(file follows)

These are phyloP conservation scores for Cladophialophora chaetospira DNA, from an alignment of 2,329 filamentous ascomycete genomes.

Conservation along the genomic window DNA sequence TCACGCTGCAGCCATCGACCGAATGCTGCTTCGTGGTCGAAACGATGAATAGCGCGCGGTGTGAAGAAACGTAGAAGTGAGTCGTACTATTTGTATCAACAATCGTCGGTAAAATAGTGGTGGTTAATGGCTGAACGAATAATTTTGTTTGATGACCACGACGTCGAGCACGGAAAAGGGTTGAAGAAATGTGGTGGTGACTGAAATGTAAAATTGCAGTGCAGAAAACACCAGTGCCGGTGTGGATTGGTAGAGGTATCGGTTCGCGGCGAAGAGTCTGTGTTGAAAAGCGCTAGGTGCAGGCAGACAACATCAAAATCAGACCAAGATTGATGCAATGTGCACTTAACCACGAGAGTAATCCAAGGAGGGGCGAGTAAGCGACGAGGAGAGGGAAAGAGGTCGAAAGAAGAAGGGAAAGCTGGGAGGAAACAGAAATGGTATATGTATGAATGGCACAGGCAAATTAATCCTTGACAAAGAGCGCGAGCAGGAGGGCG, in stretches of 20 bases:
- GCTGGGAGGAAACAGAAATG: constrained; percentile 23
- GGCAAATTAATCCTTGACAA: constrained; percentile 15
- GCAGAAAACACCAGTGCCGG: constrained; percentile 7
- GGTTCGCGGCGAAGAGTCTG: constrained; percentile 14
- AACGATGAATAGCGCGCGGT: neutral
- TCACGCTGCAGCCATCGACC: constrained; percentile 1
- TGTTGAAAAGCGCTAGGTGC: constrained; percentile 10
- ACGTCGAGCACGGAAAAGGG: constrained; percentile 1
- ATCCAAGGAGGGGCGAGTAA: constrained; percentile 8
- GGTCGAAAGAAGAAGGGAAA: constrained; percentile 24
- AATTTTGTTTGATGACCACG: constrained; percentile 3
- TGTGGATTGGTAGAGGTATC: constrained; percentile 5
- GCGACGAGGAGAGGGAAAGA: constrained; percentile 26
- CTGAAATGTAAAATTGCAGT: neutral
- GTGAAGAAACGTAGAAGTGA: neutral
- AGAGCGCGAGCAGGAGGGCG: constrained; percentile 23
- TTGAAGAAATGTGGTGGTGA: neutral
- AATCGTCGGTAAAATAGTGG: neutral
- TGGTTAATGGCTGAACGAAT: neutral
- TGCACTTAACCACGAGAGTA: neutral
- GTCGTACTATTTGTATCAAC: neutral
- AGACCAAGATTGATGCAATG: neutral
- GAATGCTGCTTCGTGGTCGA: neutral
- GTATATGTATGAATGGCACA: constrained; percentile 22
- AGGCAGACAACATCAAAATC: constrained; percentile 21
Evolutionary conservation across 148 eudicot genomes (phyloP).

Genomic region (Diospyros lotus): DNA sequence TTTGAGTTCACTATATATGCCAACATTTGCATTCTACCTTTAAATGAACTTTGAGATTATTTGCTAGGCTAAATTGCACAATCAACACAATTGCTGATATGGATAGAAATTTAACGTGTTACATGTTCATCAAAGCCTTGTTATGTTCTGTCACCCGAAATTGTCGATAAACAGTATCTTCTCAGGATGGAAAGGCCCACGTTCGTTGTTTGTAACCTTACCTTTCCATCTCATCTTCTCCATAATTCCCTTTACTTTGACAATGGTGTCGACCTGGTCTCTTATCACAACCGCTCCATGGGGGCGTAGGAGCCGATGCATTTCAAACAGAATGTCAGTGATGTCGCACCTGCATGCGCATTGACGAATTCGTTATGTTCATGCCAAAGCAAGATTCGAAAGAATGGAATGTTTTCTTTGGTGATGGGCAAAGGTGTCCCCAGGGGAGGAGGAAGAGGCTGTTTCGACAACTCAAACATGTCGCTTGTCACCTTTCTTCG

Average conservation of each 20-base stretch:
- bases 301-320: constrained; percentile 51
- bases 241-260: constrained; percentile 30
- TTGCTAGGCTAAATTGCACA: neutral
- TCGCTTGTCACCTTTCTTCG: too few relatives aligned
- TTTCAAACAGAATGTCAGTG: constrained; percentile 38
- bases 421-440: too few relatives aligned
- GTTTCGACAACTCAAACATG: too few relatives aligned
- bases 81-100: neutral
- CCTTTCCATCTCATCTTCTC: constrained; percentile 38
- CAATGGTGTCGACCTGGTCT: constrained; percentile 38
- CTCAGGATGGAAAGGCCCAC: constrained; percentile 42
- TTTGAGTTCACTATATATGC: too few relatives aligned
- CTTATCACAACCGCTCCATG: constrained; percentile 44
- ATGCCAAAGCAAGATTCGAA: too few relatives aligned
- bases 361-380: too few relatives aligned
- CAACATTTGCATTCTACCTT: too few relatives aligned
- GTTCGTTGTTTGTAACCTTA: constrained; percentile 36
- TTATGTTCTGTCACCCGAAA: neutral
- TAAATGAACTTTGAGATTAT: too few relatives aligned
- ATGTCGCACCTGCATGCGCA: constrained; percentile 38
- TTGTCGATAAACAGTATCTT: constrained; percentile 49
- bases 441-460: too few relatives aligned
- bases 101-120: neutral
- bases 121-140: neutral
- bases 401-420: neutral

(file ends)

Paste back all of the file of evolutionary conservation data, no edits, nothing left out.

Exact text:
These are phyloP conservation scores for Cladophialophora chaetospira DNA, from an alignment of 2,329 filamentous ascomycete genomes.

Conservation along the genomic window DNA sequence TCACGCTGCAGCCATCGACCGAATGCTGCTTCGTGGTCGAAACGATGAATAGCGCGCGGTGTGAAGAAACGTAGAAGTGAGTCGTACTATTTGTATCAACAATCGTCGGTAAAATAGTGGTGGTTAATGGCTGAACGAATAATTTTGTTTGATGACCACGACGTCGAGCACGGAAAAGGGTTGAAGAAATGTGGTGGTGACTGAAATGTAAAATTGCAGTGCAGAAAACACCAGTGCCGGTGTGGATTGGTAGAGGTATCGGTTCGCGGCGAAGAGTCTGTGTTGAAAAGCGCTAGGTGCAGGCAGACAACATCAAAATCAGACCAAGATTGATGCAATGTGCACTTAACCACGAGAGTAATCCAAGGAGGGGCGAGTAAGCGACGAGGAGAGGGAAAGAGGTCGAAAGAAGAAGGGAAAGCTGGGAGGAAACAGAAATGGTATATGTATGAATGGCACAGGCAAATTAATCCTTGACAAAGAGCGCGAGCAGGAGGGCG, in stretches of 20 bases:
- GCTGGGAGGAAACAGAAATG: constrained; percentile 23
- GGCAAATTAATCCTTGACAA: constrained; percentile 15
- GCAGAAAACACCAGTGCCGG: constrained; percentile 7
- GGTTCGCGGCGAAGAGTCTG: constrained; percentile 14
- AACGATGAATAGCGCGCGGT: neutral
- TCACGCTGCAGCCATCGACC: constrained; percentile 1
- TGTTGAAAAGCGCTAGGTGC: constrained; percentile 10
- ACGTCGAGCACGGAAAAGGG: constrained; percentile 1
- ATCCAAGGAGGGGCGAGTAA: constrained; percentile 8
- GGTCGAAAGAAGAAGGGAAA: constrained; percentile 24
- AATTTTGTTTGATGACCACG: constrained; percentile 3
- TGTGGATTGGTAGAGGTATC: constrained; percentile 5
- GCGACGAGGAGAGGGAAAGA: constrained; percentile 26
- CTGAAATGTAAAATTGCAGT: neutral
- GTGAAGAAACGTAGAAGTGA: neutral
- AGAGCGCGAGCAGGAGGGCG: constrained; percentile 23
- TTGAAGAAATGTGGTGGTGA: neutral
- AATCGTCGGTAAAATAGTGG: neutral
- TGGTTAATGGCTGAACGAAT: neutral
- TGCACTTAACCACGAGAGTA: neutral
- GTCGTACTATTTGTATCAAC: neutral
- AGACCAAGATTGATGCAATG: neutral
- GAATGCTGCTTCGTGGTCGA: neutral
- GTATATGTATGAATGGCACA: constrained; percentile 22
- AGGCAGACAACATCAAAATC: constrained; percentile 21
Evolutionary conservation across 148 eudicot genomes (phyloP).

Genomic region (Diospyros lotus): DNA sequence TTTGAGTTCACTATATATGCCAACATTTGCATTCTACCTTTAAATGAACTTTGAGATTATTTGCTAGGCTAAATTGCACAATCAACACAATTGCTGATATGGATAGAAATTTAACGTGTTACATGTTCATCAAAGCCTTGTTATGTTCTGTCACCCGAAATTGTCGATAAACAGTATCTTCTCAGGATGGAAAGGCCCACGTTCGTTGTTTGTAACCTTACCTTTCCATCTCATCTTCTCCATAATTCCCTTTACTTTGACAATGGTGTCGACCTGGTCTCTTATCACAACCGCTCCATGGGGGCGTAGGAGCCGATGCATTTCAAACAGAATGTCAGTGATGTCGCACCTGCATGCGCATTGACGAATTCGTTATGTTCATGCCAAAGCAAGATTCGAAAGAATGGAATGTTTTCTTTGGTGATGGGCAAAGGTGTCCCCAGGGGAGGAGGAAGAGGCTGTTTCGACAACTCAAACATGTCGCTTGTCACCTTTCTTCG

Average conservation of each 20-base stretch:
- bases 301-320: constrained; percentile 51
- bases 241-260: constrained; percentile 30
- TTGCTAGGCTAAATTGCACA: neutral
- TCGCTTGTCACCTTTCTTCG: too few relatives aligned
- TTTCAAACAGAATGTCAGTG: constrained; percentile 38
- bases 421-440: too few relatives aligned
- GTTTCGACAACTCAAACATG: too few relatives aligned
- bases 81-100: neutral
- CCTTTCCATCTCATCTTCTC: constrained; percentile 38
- CAATGGTGTCGACCTGGTCT: constrained; percentile 38
- CTCAGGATGGAAAGGCCCAC: constrained; percentile 42
- TTTGAGTTCACTATATATGC: too few relatives aligned
- CTTATCACAACCGCTCCATG: constrained; percentile 44
- ATGCCAAAGCAAGATTCGAA: too few relatives aligned
- bases 361-380: too few relatives aligned
- CAACATTTGCATTCTACCTT: too few relatives aligned
- GTTCGTTGTTTGTAACCTTA: constrained; percentile 36
- TTATGTTCTGTCACCCGAAA: neutral
- TAAATGAACTTTGAGATTAT: too few relatives aligned
- ATGTCGCACCTGCATGCGCA: constrained; percentile 38
- TTGTCGATAAACAGTATCTT: constrained; percentile 49
- bases 441-460: too few relatives aligned
- bases 101-120: neutral
- bases 121-140: neutral
- bases 401-420: neutral